These are both true and do capture the essence of ‘projectness’; nevertheless, as a pragmatist, I feel that fellow productivity expert David Allen offers a much more practical definition in his book Getting Things Done. He states “I define a project as any desired result that requires more than one action step.”
In other words, a project is anything that involves two or more tasks for successful completion. Of course, this means that goals can be viewed as projects as well; however, I believe these are a special kind of project and should be treated as categorically different. Goals are really super-projects.
Remember: your important projects should be directly tied to your goals. Likewise, tasks that you give priority should be linked to your current active projects. Like water flowing down from a mountain in early spring, your priorities for the moment should be set by your targets for the future like so:
To replace your generic ‘to do’ lists, you’ll really need this better system, where Annual Goals, Active Projects, and Current Tasks are tracked on three different lists. Each list really needs to be reviewed daily. This is the very best way to maintain your long-term plans and also live in the present.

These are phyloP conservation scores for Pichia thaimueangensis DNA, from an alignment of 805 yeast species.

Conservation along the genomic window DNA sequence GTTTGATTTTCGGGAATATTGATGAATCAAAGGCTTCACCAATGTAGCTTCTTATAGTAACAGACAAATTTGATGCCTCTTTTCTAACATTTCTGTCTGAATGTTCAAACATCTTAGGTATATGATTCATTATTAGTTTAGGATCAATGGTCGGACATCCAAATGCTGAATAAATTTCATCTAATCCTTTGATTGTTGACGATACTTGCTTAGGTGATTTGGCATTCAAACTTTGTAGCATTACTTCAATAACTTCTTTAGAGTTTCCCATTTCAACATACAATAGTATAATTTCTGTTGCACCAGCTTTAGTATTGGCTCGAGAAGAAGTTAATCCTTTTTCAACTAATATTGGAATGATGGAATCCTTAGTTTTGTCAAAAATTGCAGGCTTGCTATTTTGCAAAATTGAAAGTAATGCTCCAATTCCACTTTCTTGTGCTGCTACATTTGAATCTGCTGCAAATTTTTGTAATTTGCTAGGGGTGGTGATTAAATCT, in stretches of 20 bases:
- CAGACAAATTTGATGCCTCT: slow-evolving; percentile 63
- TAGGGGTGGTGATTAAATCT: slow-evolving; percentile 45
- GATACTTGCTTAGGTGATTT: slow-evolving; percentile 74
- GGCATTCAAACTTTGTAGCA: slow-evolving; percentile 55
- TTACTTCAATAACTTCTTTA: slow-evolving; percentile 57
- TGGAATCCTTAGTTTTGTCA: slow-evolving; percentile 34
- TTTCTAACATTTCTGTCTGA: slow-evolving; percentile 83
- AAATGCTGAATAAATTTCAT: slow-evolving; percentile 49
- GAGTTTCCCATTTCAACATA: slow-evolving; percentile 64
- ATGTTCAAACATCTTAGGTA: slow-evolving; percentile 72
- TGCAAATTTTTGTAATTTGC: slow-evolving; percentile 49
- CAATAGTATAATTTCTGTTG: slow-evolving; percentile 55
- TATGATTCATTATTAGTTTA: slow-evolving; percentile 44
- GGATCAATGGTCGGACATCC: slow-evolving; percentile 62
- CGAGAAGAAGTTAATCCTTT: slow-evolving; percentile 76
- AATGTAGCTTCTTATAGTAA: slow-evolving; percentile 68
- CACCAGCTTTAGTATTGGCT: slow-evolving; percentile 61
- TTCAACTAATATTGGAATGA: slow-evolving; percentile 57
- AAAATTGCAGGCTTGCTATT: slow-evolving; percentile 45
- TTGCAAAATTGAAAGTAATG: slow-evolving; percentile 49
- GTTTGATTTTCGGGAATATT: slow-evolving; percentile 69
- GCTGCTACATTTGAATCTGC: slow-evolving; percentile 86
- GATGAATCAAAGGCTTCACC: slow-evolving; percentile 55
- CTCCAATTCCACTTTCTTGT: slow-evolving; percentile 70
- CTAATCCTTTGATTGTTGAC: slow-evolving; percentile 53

Creating a project list is sometimes difficult as these lists sometimes are extremely large. What I suggest is just taking one morning or afternoon to review everything that you want to get done in the next 30 days and add them to this list. You can use a stream-of-consciousness technique, just to get them all out of your head. Afterward, determine what is really important and is aligned with your goals. You should double check with your goals list. Then give each project a firm deadline and when you will begin by doing the first task (e.g. making a phone call, reading a book).
The act of making your initial project list can take a few hours, but it is well worth it in the long run. After the list exists, as new projects flow into your life, just add them to the list.